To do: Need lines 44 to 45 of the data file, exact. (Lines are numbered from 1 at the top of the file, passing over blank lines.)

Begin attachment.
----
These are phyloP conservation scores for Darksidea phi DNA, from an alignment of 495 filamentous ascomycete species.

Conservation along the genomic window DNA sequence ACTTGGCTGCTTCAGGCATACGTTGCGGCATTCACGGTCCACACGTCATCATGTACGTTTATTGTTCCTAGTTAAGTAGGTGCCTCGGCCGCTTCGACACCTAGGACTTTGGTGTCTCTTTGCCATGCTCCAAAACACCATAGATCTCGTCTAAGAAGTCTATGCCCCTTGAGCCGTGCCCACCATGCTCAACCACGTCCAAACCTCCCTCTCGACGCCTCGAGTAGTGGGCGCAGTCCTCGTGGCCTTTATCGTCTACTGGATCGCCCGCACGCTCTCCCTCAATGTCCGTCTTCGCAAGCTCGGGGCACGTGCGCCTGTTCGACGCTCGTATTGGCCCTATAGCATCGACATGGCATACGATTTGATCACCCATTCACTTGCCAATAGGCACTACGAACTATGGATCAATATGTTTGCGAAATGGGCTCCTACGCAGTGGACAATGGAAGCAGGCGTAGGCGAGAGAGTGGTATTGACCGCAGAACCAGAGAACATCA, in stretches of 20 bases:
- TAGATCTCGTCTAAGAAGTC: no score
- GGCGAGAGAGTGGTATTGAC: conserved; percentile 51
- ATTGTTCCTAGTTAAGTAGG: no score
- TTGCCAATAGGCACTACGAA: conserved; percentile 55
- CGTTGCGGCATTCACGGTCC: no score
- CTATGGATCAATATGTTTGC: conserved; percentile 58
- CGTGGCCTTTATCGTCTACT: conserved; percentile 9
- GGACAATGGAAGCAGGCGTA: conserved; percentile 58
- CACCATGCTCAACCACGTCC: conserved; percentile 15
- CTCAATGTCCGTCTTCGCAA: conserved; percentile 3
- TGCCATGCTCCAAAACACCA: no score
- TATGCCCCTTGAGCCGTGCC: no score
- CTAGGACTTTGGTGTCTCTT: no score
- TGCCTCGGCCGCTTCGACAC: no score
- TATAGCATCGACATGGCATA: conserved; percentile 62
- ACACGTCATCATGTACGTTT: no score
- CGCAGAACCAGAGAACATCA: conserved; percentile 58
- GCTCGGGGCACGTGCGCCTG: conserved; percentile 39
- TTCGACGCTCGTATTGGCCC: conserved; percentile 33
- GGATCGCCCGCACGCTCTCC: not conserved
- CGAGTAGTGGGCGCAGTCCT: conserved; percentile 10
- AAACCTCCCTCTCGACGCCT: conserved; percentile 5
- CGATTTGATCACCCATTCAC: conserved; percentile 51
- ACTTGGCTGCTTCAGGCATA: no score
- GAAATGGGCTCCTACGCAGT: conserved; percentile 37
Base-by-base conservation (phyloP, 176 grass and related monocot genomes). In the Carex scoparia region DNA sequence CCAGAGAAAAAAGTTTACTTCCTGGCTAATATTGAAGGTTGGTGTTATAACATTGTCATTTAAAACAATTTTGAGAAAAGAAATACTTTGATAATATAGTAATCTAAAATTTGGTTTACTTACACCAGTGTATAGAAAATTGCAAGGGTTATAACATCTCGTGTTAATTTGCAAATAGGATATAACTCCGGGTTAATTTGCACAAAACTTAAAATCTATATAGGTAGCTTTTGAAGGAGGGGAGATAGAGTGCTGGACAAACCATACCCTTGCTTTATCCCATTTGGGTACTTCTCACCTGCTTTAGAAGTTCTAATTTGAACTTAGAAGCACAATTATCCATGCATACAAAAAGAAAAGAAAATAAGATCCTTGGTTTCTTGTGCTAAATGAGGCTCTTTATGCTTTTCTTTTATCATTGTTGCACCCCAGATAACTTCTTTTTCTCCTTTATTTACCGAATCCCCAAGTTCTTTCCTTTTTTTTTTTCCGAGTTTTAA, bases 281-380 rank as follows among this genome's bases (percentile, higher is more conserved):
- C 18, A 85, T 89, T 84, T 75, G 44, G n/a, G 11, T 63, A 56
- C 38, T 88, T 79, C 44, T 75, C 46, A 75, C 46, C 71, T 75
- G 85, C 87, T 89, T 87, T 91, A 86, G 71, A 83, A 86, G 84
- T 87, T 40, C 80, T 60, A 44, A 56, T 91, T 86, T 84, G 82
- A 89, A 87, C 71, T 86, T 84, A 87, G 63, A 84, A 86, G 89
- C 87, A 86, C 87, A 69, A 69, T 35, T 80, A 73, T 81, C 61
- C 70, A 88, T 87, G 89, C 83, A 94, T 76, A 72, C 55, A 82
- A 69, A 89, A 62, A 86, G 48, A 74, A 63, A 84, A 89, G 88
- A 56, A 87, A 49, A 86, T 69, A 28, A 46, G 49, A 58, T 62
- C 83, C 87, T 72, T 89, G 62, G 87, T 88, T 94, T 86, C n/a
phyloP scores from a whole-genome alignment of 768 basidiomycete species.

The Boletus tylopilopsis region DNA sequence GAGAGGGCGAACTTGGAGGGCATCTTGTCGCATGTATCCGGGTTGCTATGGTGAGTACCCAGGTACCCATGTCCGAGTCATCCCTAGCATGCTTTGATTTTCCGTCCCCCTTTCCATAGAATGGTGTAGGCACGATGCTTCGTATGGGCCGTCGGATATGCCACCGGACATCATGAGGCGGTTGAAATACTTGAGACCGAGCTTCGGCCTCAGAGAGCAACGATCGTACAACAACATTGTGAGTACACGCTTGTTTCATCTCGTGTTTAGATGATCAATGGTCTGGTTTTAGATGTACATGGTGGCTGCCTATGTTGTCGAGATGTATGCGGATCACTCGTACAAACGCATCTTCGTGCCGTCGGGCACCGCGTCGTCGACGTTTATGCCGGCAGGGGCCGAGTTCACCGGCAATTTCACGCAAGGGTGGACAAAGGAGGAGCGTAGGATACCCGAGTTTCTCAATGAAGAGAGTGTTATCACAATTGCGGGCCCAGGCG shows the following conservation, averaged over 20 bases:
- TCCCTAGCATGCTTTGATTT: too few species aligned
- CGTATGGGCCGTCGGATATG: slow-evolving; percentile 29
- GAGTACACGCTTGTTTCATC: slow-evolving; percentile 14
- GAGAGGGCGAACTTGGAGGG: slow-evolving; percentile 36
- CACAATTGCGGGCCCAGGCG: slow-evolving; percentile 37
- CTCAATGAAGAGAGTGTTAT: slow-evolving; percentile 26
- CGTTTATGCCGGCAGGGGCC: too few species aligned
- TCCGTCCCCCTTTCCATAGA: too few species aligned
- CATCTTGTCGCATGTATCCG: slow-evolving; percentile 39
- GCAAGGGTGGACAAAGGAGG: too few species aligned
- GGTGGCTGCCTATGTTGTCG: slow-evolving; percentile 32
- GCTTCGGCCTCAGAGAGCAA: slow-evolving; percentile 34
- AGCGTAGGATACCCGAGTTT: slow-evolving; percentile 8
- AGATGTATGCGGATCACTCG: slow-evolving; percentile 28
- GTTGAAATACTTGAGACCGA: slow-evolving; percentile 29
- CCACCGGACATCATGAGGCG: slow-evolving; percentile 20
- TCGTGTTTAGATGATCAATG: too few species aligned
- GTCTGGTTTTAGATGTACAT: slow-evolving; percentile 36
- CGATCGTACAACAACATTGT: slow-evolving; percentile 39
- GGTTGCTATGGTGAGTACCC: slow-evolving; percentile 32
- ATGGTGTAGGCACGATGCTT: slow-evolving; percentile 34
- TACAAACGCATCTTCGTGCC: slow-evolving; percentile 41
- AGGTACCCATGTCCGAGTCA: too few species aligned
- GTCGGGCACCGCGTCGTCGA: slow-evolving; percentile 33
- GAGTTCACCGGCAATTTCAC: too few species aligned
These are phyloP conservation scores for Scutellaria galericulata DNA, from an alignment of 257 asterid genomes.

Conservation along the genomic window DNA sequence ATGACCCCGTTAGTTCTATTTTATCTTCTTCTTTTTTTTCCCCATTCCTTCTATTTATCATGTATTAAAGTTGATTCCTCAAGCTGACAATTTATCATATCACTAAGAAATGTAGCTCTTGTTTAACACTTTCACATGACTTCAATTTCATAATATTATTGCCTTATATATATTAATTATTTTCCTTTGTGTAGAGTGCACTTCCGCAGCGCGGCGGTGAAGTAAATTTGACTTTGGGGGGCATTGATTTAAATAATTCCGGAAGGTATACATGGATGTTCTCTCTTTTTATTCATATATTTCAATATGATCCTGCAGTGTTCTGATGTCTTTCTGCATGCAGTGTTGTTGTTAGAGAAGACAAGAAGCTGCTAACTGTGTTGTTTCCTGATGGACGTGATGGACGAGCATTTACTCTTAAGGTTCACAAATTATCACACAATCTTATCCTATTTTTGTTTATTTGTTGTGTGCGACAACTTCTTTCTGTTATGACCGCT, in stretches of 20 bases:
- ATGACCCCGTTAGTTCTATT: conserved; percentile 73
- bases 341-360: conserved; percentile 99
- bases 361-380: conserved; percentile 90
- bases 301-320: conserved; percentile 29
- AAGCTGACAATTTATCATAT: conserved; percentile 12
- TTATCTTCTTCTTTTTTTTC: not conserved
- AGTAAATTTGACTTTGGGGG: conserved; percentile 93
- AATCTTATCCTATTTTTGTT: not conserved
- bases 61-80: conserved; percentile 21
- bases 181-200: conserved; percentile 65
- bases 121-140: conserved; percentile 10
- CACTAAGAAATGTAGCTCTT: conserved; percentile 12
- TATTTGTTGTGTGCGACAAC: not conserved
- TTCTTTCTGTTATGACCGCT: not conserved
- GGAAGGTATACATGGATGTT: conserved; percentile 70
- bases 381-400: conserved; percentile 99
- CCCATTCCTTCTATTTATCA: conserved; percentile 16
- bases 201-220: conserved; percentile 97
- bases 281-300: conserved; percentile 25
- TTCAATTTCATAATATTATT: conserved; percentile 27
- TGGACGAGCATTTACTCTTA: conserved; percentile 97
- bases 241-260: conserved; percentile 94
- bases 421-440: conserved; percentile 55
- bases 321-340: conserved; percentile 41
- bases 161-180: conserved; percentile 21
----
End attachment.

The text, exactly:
- GAGAGGGCGAACTTGGAGGG: slow-evolving; percentile 36
- CACAATTGCGGGCCCAGGCG: slow-evolving; percentile 37